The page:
Leif went to prom on Saturday. He and his date, Bailey, looked sharp and had fun. The kids rode buses to an events center in Annandale, got back at 2 a.m., then drove to Perkins in Elk River. Leif rolled in just before the cranes started trumpeting.

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(Why Annandale? I have no idea, but compared to Milaca, it must be … something else.)

I drove down to Chicago Sunday to get a load of Cedar’s stuff. It’s finals week for her, too. Left at 10 a.m. and got there at 5:30. Loaded up some stuff and went to supper at the Chicago Diner, a vegan place on North Halsted. I got a seitan Reuben and a beer, and Cedar got chick-un fried steak with a vegan shake. Came back to the car, which had a $75 parking ticket on the window. Then it was back to campus to load up, and back on the road at dark.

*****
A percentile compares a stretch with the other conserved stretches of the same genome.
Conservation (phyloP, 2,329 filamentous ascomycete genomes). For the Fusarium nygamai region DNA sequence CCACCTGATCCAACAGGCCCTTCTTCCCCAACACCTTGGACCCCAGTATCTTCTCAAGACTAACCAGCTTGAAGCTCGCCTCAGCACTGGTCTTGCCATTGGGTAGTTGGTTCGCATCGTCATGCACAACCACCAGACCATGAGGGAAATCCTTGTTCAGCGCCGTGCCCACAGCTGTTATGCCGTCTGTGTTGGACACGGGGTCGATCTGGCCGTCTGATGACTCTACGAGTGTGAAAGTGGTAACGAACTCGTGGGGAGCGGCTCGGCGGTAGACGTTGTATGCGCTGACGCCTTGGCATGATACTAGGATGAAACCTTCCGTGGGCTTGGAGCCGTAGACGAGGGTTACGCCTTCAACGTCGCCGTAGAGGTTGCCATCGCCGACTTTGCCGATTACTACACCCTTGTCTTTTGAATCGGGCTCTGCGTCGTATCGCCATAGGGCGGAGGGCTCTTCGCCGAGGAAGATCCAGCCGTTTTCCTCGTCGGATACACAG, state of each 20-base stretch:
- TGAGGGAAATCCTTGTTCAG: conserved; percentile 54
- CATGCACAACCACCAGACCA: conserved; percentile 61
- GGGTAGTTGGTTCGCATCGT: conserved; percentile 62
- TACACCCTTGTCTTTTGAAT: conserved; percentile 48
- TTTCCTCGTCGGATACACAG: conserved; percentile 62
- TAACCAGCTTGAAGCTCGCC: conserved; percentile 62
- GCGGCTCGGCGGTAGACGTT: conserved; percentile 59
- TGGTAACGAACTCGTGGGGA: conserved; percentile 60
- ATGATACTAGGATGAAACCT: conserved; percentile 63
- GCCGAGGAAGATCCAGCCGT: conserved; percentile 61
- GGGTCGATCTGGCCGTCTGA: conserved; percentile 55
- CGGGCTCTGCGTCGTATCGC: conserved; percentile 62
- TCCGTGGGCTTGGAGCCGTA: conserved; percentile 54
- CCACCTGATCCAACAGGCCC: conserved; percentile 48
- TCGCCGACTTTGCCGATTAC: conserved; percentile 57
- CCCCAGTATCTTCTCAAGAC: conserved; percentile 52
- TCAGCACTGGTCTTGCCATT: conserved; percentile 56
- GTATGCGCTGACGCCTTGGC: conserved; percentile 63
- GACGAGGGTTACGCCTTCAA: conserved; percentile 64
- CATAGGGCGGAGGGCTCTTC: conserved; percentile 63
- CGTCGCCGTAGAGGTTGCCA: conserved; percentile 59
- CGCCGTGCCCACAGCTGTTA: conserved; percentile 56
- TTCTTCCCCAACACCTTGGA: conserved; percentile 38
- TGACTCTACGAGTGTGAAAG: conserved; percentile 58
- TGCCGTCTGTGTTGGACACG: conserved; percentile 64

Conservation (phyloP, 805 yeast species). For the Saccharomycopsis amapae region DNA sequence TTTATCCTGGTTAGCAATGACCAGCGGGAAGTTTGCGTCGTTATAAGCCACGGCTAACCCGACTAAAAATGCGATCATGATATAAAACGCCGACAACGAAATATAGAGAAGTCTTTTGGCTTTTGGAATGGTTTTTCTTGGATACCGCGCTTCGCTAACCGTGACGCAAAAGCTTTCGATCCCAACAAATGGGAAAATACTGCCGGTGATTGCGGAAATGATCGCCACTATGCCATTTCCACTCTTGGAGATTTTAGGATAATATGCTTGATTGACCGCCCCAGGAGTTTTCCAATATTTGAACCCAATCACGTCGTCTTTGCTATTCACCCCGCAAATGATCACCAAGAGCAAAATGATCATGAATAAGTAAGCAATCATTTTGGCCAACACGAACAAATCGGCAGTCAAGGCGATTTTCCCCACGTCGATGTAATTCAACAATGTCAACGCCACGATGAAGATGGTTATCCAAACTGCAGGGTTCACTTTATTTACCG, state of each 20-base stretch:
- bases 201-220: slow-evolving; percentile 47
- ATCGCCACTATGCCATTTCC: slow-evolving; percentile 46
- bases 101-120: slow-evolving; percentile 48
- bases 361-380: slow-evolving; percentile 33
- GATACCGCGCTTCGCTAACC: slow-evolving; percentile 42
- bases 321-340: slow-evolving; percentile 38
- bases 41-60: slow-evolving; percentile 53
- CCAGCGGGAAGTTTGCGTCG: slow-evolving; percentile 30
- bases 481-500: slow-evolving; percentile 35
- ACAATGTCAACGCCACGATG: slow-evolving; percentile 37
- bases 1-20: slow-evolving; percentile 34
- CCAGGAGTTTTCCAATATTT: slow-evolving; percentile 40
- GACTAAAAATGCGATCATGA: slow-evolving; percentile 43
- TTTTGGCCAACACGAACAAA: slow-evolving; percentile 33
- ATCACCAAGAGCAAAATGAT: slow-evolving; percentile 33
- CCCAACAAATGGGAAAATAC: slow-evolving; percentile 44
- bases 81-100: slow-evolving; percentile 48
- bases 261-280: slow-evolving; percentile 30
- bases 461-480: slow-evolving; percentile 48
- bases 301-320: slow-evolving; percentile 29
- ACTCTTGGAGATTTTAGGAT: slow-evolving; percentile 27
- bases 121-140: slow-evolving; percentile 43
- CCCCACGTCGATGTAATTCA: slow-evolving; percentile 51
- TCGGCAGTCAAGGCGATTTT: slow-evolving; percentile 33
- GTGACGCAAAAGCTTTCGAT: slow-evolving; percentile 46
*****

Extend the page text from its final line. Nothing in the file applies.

I was planning on going to Beaver Dam to see if I could find out anything at the paper or the courthouse about my grandfather’s death in a car accident in 1936. He was killed when my dad was 10. My grandma was driving. Dad told me later that after his father’s death, no one ever talked to him about it. Swedes, don’tcha know.

I got to town at 11 but didn’t want to get a hotel room because of the parking ticket. So I changed plans and drove back to 94, pulled off at a rest stop and made a bed on top of Cedar’s stuff. Slept from 2 to 6 and drove home.

Did some more work on my new chicken/goat condo. It’s 6×4 and about 8 feet high, with room for goats on the bottom and chickens on top. I’m building it onto the west side of the barn so I can tear down the old coop on the north side and build a 12×32 addition later this summer, once the broiler chicks are off to market.